This week, at a meeting in the European Parliament between national foundation associations from across Europe, MEPs and officials from the European Committee, philanthropy was rightly described as ‘civil society’s treasure’. Philanthropy, it was said, has an important role to play in any number of fields, including research, conservation, the arts, fostering social harmony, promote justice and democratic inclusion.
The meeting sought to engage senior figures within the EU with concepts of institutional philanthropy (principally family and corporate foundations) to promote the notion of a ‘single market for philanthropy’, and the potential contribution of foundations as investors in the ‘InvestEU’ initiative.
InvestEU is an EU venture in development, which aims to attract €4bn of private social investment to European projects that aim to deliver both a social and financial return, backed by an EU budget guarantee. It is hoped that InvestEU will be a stepping stone towards the longer-term goal of a single market for philanthropic money, which currently does not benefit from the free movement of capital across EU member states in the way that other money does, stymieing cross-border giving and intra-foundation collaboration.
Europe is home to 114,000 charitable foundations, which collectively award €60 billion each year in grants across social justice, heritage, the arts, research, the environment, and many other causes that contribute public benefit and support pluralist societies. They also hold more than €511 billion in assets, and the prospect of unlocking even a small proportion of these was what members of Donors and Foundations Networks in Europe (DAFNE) and the European Foundation Centre (EFC) wanted to showcase.
The response from those representing the EU was encouraging, with MEPs and officials repeatedly acknowledging the unique value of foundations to the social economy, both in terms of their historic endeavour to bring about progressive social change, as well as their considerable financial clout. There was agreement that InvestEU must consider the role of philanthropy as investors, and will do so – with reference already explicit in advanced drafts of the proposals that are now working their way through the EU machine. In addition, plans are being made to ensure that relevant EU committees are briefed and mindful of philanthropy in the important next stages of its design and eventual delivery.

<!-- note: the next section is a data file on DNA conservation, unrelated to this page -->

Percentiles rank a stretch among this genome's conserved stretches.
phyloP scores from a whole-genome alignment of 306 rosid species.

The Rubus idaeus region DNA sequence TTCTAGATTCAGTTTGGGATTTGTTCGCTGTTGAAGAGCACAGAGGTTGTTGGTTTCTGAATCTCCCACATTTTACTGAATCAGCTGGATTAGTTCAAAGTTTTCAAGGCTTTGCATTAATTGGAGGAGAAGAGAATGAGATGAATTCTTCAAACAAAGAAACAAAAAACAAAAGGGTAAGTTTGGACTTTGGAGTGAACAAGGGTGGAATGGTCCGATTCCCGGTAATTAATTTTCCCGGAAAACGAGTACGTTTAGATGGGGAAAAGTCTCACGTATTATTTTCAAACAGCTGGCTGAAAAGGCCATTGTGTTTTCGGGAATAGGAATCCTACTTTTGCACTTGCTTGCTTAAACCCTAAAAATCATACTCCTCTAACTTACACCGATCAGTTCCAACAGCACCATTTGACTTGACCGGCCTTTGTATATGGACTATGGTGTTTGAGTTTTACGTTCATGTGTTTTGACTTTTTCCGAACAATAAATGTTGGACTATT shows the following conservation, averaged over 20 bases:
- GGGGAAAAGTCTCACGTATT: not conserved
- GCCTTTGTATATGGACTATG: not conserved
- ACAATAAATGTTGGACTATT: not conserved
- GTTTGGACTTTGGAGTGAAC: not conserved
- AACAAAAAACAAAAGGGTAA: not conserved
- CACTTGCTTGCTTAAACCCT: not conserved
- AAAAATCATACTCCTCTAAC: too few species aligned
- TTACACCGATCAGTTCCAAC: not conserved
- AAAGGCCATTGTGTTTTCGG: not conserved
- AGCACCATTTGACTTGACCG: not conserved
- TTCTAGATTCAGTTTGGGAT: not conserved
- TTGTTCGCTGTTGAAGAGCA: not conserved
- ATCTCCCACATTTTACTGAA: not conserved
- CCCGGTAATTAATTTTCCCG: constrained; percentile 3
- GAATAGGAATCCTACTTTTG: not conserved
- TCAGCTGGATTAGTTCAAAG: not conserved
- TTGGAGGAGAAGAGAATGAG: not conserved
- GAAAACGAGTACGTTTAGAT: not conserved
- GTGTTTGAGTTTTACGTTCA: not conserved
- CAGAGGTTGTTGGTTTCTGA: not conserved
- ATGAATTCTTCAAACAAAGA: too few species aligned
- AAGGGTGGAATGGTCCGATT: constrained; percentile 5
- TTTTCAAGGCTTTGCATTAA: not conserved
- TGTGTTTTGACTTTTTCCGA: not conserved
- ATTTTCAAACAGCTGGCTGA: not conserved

It was acknowledged that securing approval for InvestEU won’t be easy. Some member states and MEPs are seen as hostile to the notions of the ‘social economy’, adverse to the agitating role of philanthropy in challenging oppression, and may seek to shut down initiatives that are disruptive to populist agendas. In addition, once launched, it will require a free-flowing pipeline of investable projects, mechanisms for dispensing finance, processes for recouping returns, and means of measuring impact.
Looming large above these discussions were acute concerns about the current and growing threats to the EU itself, particularly the rise of populism within member states and the risk of further ‘Brexits’. It was said many times that the foundations that believe in the EU Treaty and the European project may increasingly find they are required to play a more proactive and vociferous role, in order to help protect what already exists in an effort to ‘hold the line’. In this regard, as highlighted elsewhere, it was felt that opting for silence isn’t a neutral choice.
It was also expressed that, given how much impact the EU will continue to have on the UK post-Brexit, UK foundations may wish to consider how they can support civil society within the EU and help uphold its values. Whatever the result of the current negotiations, we at the Association of Charitable Foundations in the UK will continue to work closely with DAFNE and EFC colleagues, and do our part to enable our members to collaborate across the continent.
Max Rutherford is Head of Policy at the Association of Charitable Foundations in the UK